EpiPen shortage may drag into next year: Health Canada

Click to play video: 'This is why there’s an EpiPen shortage, according to Health Canada'
This is why there’s an EpiPen shortage, according to Health Canada
This is why there’s an EpiPen shortage, according to Health Canada – Aug 2, 2018

EpiPens will be in short supply at Canadian pharmacies throughout August, Health Canada warned this week, but that doesn’t mean the problem will be solved by September.

Even after shipments are sent in late August, “that will take us back to where we were before this acute situation,” said Dr. Supriya Sharma, chief medical adviser at Health Canada. “So there will still be limited supply but it won’t be as extreme as not having any supply at the pharmacy level.”

She expects that this situation will continue for months, possibly into 2019. Throughout 2018, supplies have been limited – just not as limited as they’re expected to be this August.

Pfizer Canada, which manufactures the allergy medication, said that the supply constraints are due to ongoing delays at the manufacturing facility. The company said that earlier this year, it encountered supply interruptions because of delays caused by “the implementation of improvements to the quality validation processes” at their facility, and “insufficient third-party quantities of a component for the product.”

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Right now, stock that was supposed to be shipped in early August is being inspected, which is causing a delay, wrote Pfizer spokesperson Kerri Elkas in an emailed statement.

But it could take months to work through the backlog from earlier this year.

“Shipments of EpiPen are building to normal levels at our manufacturing site. The delay is largely a function of the backlog, which will take several months to be fully caught up due to the current peak season,” wrote Elkas.

“It’s gone from inconvenience to concern,” said Jennifer Gerdts, executive director of Food Allergy Canada. Over the last few months, patients might have had to visit two or three pharmacies to find their EpiPens. “But now what we’re hearing from our community is that when they go, they’re actually not finding the inventory.”

This is a problem, she said.

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“It is what is used in the event of a severe allergic reaction. It is a lifesaving medication.”

It’s not just adults who use the 0.3 mg EpiPen either, she said, as it’s indicated for anyone who weighs more than 66 pounds.

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Single supplier

Part of the problem is that Pfizer is the only company currently selling epinephrine auto-injectors in Canada, critics say.

“This situation has really exposed the vulnerability that we have as a community on one source of supply,” Gerdts said.

Having only one epinephrine supplier is a serious issue, said Dr. Jacalyn Duffin, a professor emerita at Queen’s University. “When a single supplier has a problem, either they cannot get a raw material or the FDA has shut them down, there’s no backup.”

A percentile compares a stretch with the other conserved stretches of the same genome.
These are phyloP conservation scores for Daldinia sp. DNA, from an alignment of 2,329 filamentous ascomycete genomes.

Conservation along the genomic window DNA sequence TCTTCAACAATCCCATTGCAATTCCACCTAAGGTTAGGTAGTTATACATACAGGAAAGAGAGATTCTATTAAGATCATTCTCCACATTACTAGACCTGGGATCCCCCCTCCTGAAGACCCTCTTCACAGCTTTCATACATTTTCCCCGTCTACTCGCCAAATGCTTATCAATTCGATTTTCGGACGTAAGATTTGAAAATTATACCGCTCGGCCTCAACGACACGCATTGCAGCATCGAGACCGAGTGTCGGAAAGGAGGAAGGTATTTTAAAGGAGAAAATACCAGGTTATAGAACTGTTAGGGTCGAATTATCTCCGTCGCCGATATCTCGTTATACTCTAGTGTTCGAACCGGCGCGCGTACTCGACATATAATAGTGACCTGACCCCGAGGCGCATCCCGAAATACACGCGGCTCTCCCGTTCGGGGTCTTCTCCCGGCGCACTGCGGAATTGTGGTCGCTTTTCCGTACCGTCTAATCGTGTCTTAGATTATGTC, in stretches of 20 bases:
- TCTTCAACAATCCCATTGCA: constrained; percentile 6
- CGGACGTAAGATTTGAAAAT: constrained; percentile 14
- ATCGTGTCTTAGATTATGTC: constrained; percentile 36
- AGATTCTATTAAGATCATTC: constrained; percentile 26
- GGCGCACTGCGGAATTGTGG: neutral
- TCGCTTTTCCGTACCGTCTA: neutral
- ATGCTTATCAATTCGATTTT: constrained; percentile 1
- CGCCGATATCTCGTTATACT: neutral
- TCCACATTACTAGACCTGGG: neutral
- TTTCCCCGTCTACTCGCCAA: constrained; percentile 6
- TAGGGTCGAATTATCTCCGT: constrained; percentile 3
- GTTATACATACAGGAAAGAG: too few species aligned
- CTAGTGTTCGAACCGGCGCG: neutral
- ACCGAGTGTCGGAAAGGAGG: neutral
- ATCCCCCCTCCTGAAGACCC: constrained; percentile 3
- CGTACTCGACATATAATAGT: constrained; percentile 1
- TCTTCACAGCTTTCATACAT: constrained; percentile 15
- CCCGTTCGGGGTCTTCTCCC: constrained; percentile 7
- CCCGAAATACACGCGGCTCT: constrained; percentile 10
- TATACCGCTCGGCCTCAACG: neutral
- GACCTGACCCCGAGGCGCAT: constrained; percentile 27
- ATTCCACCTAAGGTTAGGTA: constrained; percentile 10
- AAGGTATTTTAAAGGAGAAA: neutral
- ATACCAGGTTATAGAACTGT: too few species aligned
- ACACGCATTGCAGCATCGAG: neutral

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“Drug companies don’t know if they’re going to have a fire in their plant six months in advance. They can’t know if their supplier in China is suddenly unavailable. They can’t know these kinds of things. And we as a society have decided it’s just fine to let drug companies handle our supply.”

Health Canada has granted several companies licenses to sell epinephrine, said Sharma, but no one but Pfizer is right now.

“With respect to any medication, it’s always best if there are alternatives that are available so that if there is an issue, whether it’s manufacturing or supply issues, that there are alternatives for people to go to. But the decision to market in Canada really rests with the company and their business decisions.”

Federal opposition parties have called on Health Canada to resolve the issue and prevent a future supply crunch. The NDP said the Liberals must do everything necessary to prevent another shortage – even if it means threatening the drug maker with the loss of its patent on the device if it can’t ensure a consistent supply.

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The Conservatives, on the other hand, recommended the government encourage companies to manufacture drugs in Canada, to ensure a Canadian supply.

Drug shortages aren’t just a problem with EpiPens either, said Duffin, who has run a website tracking drug shortages for nearly seven years. “At any given time, there are probably about 1,000 shortages going on.”

Although Health Canada maintains a website listing current drug shortages, Duffin doesn’t feel that the data is analyzed to determine what exactly is causing them and how they might be prevented.

She believes that drug shortages are getting worse.

“I’ve been a doctor for a long time and we did not have these problems prior to 2010.”

What to do if you use EpiPens

EpiPens expire on the last day of the month indicated on the package, according to Health Canada. So if your EpiPen has an August expiry date, it is good until Aug. 31.

However, if you have an allergic reaction and only have an expired injector, you should use it anyway and call 911.

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— With files from the Canadian Press

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